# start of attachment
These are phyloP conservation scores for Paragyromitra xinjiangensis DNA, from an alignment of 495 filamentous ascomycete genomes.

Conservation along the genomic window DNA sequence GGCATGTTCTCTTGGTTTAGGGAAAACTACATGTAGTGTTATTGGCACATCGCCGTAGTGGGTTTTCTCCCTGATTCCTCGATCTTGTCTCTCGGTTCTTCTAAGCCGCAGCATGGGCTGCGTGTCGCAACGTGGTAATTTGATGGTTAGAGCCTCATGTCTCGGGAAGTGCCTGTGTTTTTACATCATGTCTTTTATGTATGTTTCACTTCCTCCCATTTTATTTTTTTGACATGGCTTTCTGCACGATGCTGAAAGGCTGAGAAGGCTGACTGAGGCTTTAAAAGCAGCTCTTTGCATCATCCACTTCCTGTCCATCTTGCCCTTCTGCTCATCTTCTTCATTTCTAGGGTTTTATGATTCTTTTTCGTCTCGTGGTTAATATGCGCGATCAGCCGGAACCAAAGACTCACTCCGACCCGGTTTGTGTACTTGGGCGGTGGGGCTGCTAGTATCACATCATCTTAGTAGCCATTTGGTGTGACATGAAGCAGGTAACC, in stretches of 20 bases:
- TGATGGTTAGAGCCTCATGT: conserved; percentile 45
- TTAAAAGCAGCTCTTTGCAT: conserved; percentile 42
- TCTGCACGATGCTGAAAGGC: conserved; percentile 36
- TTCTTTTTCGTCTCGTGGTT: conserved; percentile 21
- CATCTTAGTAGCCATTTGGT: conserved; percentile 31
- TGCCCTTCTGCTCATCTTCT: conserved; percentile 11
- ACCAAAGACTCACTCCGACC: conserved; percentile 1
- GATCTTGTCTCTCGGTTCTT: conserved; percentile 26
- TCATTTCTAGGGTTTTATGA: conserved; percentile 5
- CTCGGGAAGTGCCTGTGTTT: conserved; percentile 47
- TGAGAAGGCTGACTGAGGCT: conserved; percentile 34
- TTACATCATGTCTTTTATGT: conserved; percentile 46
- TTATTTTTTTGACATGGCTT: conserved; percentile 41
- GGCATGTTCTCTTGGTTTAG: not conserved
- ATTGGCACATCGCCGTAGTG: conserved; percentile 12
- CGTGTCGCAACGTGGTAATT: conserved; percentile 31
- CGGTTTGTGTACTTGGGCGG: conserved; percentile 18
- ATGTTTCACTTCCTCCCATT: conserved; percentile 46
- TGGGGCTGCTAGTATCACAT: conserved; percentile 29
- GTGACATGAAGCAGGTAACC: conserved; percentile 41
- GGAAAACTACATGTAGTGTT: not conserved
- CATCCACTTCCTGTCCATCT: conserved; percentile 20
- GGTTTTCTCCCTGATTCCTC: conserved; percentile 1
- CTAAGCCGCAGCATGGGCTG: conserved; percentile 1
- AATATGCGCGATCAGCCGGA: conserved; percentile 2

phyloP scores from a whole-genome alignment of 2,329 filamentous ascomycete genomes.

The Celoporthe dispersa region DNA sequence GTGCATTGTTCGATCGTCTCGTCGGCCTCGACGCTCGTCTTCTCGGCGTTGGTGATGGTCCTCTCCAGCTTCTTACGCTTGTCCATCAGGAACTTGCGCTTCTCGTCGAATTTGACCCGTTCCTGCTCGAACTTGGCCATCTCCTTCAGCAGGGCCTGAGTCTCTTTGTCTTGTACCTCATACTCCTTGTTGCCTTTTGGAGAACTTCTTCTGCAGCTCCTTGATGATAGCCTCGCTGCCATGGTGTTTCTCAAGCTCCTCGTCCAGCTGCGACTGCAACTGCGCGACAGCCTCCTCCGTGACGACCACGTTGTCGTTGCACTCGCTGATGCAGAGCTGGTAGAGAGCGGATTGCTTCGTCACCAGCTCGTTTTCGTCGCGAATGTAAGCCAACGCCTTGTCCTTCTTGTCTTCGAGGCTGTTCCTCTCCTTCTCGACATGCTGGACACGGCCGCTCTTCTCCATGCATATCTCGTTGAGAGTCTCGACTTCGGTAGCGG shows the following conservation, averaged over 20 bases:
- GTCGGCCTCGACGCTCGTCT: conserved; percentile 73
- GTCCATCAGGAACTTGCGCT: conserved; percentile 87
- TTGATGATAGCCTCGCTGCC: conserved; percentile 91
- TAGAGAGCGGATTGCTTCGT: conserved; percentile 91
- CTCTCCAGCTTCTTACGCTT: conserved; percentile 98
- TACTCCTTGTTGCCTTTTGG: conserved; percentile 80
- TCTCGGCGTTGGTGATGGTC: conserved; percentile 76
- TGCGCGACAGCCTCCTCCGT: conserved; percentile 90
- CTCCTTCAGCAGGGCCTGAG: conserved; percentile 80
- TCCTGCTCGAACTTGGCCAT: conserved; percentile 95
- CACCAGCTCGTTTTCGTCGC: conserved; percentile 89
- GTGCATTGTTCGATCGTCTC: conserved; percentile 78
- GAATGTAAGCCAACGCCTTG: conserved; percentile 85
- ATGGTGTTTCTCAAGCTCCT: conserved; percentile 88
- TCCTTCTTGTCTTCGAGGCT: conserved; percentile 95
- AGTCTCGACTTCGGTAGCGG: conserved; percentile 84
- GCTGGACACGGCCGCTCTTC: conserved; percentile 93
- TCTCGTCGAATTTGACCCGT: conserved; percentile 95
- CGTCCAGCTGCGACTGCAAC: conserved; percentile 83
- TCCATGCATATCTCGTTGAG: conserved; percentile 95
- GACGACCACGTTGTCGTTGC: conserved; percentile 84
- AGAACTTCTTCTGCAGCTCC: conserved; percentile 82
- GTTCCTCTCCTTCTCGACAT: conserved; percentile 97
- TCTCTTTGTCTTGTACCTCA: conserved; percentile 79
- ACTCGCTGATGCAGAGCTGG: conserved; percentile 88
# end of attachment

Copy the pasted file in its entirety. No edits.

These are phyloP conservation scores for Paragyromitra xinjiangensis DNA, from an alignment of 495 filamentous ascomycete genomes.

Conservation along the genomic window DNA sequence GGCATGTTCTCTTGGTTTAGGGAAAACTACATGTAGTGTTATTGGCACATCGCCGTAGTGGGTTTTCTCCCTGATTCCTCGATCTTGTCTCTCGGTTCTTCTAAGCCGCAGCATGGGCTGCGTGTCGCAACGTGGTAATTTGATGGTTAGAGCCTCATGTCTCGGGAAGTGCCTGTGTTTTTACATCATGTCTTTTATGTATGTTTCACTTCCTCCCATTTTATTTTTTTGACATGGCTTTCTGCACGATGCTGAAAGGCTGAGAAGGCTGACTGAGGCTTTAAAAGCAGCTCTTTGCATCATCCACTTCCTGTCCATCTTGCCCTTCTGCTCATCTTCTTCATTTCTAGGGTTTTATGATTCTTTTTCGTCTCGTGGTTAATATGCGCGATCAGCCGGAACCAAAGACTCACTCCGACCCGGTTTGTGTACTTGGGCGGTGGGGCTGCTAGTATCACATCATCTTAGTAGCCATTTGGTGTGACATGAAGCAGGTAACC, in stretches of 20 bases:
- TGATGGTTAGAGCCTCATGT: conserved; percentile 45
- TTAAAAGCAGCTCTTTGCAT: conserved; percentile 42
- TCTGCACGATGCTGAAAGGC: conserved; percentile 36
- TTCTTTTTCGTCTCGTGGTT: conserved; percentile 21
- CATCTTAGTAGCCATTTGGT: conserved; percentile 31
- TGCCCTTCTGCTCATCTTCT: conserved; percentile 11
- ACCAAAGACTCACTCCGACC: conserved; percentile 1
- GATCTTGTCTCTCGGTTCTT: conserved; percentile 26
- TCATTTCTAGGGTTTTATGA: conserved; percentile 5
- CTCGGGAAGTGCCTGTGTTT: conserved; percentile 47
- TGAGAAGGCTGACTGAGGCT: conserved; percentile 34
- TTACATCATGTCTTTTATGT: conserved; percentile 46
- TTATTTTTTTGACATGGCTT: conserved; percentile 41
- GGCATGTTCTCTTGGTTTAG: not conserved
- ATTGGCACATCGCCGTAGTG: conserved; percentile 12
- CGTGTCGCAACGTGGTAATT: conserved; percentile 31
- CGGTTTGTGTACTTGGGCGG: conserved; percentile 18
- ATGTTTCACTTCCTCCCATT: conserved; percentile 46
- TGGGGCTGCTAGTATCACAT: conserved; percentile 29
- GTGACATGAAGCAGGTAACC: conserved; percentile 41
- GGAAAACTACATGTAGTGTT: not conserved
- CATCCACTTCCTGTCCATCT: conserved; percentile 20
- GGTTTTCTCCCTGATTCCTC: conserved; percentile 1
- CTAAGCCGCAGCATGGGCTG: conserved; percentile 1
- AATATGCGCGATCAGCCGGA: conserved; percentile 2

phyloP scores from a whole-genome alignment of 2,329 filamentous ascomycete genomes.

The Celoporthe dispersa region DNA sequence GTGCATTGTTCGATCGTCTCGTCGGCCTCGACGCTCGTCTTCTCGGCGTTGGTGATGGTCCTCTCCAGCTTCTTACGCTTGTCCATCAGGAACTTGCGCTTCTCGTCGAATTTGACCCGTTCCTGCTCGAACTTGGCCATCTCCTTCAGCAGGGCCTGAGTCTCTTTGTCTTGTACCTCATACTCCTTGTTGCCTTTTGGAGAACTTCTTCTGCAGCTCCTTGATGATAGCCTCGCTGCCATGGTGTTTCTCAAGCTCCTCGTCCAGCTGCGACTGCAACTGCGCGACAGCCTCCTCCGTGACGACCACGTTGTCGTTGCACTCGCTGATGCAGAGCTGGTAGAGAGCGGATTGCTTCGTCACCAGCTCGTTTTCGTCGCGAATGTAAGCCAACGCCTTGTCCTTCTTGTCTTCGAGGCTGTTCCTCTCCTTCTCGACATGCTGGACACGGCCGCTCTTCTCCATGCATATCTCGTTGAGAGTCTCGACTTCGGTAGCGG shows the following conservation, averaged over 20 bases:
- GTCGGCCTCGACGCTCGTCT: conserved; percentile 73
- GTCCATCAGGAACTTGCGCT: conserved; percentile 87
- TTGATGATAGCCTCGCTGCC: conserved; percentile 91
- TAGAGAGCGGATTGCTTCGT: conserved; percentile 91
- CTCTCCAGCTTCTTACGCTT: conserved; percentile 98
- TACTCCTTGTTGCCTTTTGG: conserved; percentile 80
- TCTCGGCGTTGGTGATGGTC: conserved; percentile 76
- TGCGCGACAGCCTCCTCCGT: conserved; percentile 90
- CTCCTTCAGCAGGGCCTGAG: conserved; percentile 80
- TCCTGCTCGAACTTGGCCAT: conserved; percentile 95
- CACCAGCTCGTTTTCGTCGC: conserved; percentile 89
- GTGCATTGTTCGATCGTCTC: conserved; percentile 78
- GAATGTAAGCCAACGCCTTG: conserved; percentile 85
- ATGGTGTTTCTCAAGCTCCT: conserved; percentile 88
- TCCTTCTTGTCTTCGAGGCT: conserved; percentile 95
- AGTCTCGACTTCGGTAGCGG: conserved; percentile 84
- GCTGGACACGGCCGCTCTTC: conserved; percentile 93
- TCTCGTCGAATTTGACCCGT: conserved; percentile 95
- CGTCCAGCTGCGACTGCAAC: conserved; percentile 83
- TCCATGCATATCTCGTTGAG: conserved; percentile 95
- GACGACCACGTTGTCGTTGC: conserved; percentile 84
- AGAACTTCTTCTGCAGCTCC: conserved; percentile 82
- GTTCCTCTCCTTCTCGACAT: conserved; percentile 97
- TCTCTTTGTCTTGTACCTCA: conserved; percentile 79
- ACTCGCTGATGCAGAGCTGG: conserved; percentile 88